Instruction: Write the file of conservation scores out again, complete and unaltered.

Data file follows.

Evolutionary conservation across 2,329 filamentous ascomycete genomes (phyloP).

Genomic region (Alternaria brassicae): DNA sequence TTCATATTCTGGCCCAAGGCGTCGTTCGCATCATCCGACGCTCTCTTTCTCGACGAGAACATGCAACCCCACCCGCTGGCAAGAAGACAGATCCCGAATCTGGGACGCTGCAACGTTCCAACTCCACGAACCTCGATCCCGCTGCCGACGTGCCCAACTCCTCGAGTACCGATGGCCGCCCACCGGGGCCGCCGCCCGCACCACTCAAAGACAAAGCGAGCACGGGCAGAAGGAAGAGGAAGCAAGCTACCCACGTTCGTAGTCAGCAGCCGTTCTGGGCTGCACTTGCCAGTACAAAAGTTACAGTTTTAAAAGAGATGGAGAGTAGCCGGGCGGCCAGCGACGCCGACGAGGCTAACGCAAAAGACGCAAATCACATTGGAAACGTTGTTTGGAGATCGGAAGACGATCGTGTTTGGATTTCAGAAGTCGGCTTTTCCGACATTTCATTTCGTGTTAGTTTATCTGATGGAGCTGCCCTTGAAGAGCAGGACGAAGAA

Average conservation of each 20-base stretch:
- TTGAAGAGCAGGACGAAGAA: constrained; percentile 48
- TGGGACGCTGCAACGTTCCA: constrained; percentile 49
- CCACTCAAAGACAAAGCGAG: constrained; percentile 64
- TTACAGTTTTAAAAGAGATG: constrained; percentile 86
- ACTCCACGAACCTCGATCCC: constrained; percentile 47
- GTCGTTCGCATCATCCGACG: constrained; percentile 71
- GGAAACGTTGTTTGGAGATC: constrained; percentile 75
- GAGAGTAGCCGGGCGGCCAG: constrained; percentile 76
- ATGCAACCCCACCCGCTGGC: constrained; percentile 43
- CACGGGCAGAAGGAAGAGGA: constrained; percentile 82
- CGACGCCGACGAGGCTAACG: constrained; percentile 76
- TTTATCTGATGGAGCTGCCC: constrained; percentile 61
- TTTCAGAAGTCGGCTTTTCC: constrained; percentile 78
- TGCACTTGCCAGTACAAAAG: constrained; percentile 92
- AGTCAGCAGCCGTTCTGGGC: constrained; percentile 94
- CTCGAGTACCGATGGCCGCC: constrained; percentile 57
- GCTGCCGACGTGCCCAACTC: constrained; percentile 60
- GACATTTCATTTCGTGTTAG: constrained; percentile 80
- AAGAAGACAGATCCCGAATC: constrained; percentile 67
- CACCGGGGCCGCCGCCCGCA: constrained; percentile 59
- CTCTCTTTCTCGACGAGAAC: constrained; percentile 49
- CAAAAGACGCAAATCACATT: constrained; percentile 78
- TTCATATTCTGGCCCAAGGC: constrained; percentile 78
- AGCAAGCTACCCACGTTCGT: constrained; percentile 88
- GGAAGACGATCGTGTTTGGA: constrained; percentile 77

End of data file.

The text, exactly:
Evolutionary conservation across 2,329 filamentous ascomycete genomes (phyloP).

Genomic region (Alternaria brassicae): DNA sequence TTCATATTCTGGCCCAAGGCGTCGTTCGCATCATCCGACGCTCTCTTTCTCGACGAGAACATGCAACCCCACCCGCTGGCAAGAAGACAGATCCCGAATCTGGGACGCTGCAACGTTCCAACTCCACGAACCTCGATCCCGCTGCCGACGTGCCCAACTCCTCGAGTACCGATGGCCGCCCACCGGGGCCGCCGCCCGCACCACTCAAAGACAAAGCGAGCACGGGCAGAAGGAAGAGGAAGCAAGCTACCCACGTTCGTAGTCAGCAGCCGTTCTGGGCTGCACTTGCCAGTACAAAAGTTACAGTTTTAAAAGAGATGGAGAGTAGCCGGGCGGCCAGCGACGCCGACGAGGCTAACGCAAAAGACGCAAATCACATTGGAAACGTTGTTTGGAGATCGGAAGACGATCGTGTTTGGATTTCAGAAGTCGGCTTTTCCGACATTTCATTTCGTGTTAGTTTATCTGATGGAGCTGCCCTTGAAGAGCAGGACGAAGAA

Average conservation of each 20-base stretch:
- TTGAAGAGCAGGACGAAGAA: constrained; percentile 48
- TGGGACGCTGCAACGTTCCA: constrained; percentile 49
- CCACTCAAAGACAAAGCGAG: constrained; percentile 64
- TTACAGTTTTAAAAGAGATG: constrained; percentile 86
- ACTCCACGAACCTCGATCCC: constrained; percentile 47
- GTCGTTCGCATCATCCGACG: constrained; percentile 71
- GGAAACGTTGTTTGGAGATC: constrained; percentile 75
- GAGAGTAGCCGGGCGGCCAG: constrained; percentile 76
- ATGCAACCCCACCCGCTGGC: constrained; percentile 43
- CACGGGCAGAAGGAAGAGGA: constrained; percentile 82
- CGACGCCGACGAGGCTAACG: constrained; percentile 76
- TTTATCTGATGGAGCTGCCC: constrained; percentile 61
- TTTCAGAAGTCGGCTTTTCC: constrained; percentile 78
- TGCACTTGCCAGTACAAAAG: constrained; percentile 92
- AGTCAGCAGCCGTTCTGGGC: constrained; percentile 94
- CTCGAGTACCGATGGCCGCC: constrained; percentile 57
- GCTGCCGACGTGCCCAACTC: constrained; percentile 60
- GACATTTCATTTCGTGTTAG: constrained; percentile 80
- AAGAAGACAGATCCCGAATC: constrained; percentile 67
- CACCGGGGCCGCCGCCCGCA: constrained; percentile 59
- CTCTCTTTCTCGACGAGAAC: constrained; percentile 49
- CAAAAGACGCAAATCACATT: constrained; percentile 78
- TTCATATTCTGGCCCAAGGC: constrained; percentile 78
- AGCAAGCTACCCACGTTCGT: constrained; percentile 88
- GGAAGACGATCGTGTTTGGA: constrained; percentile 77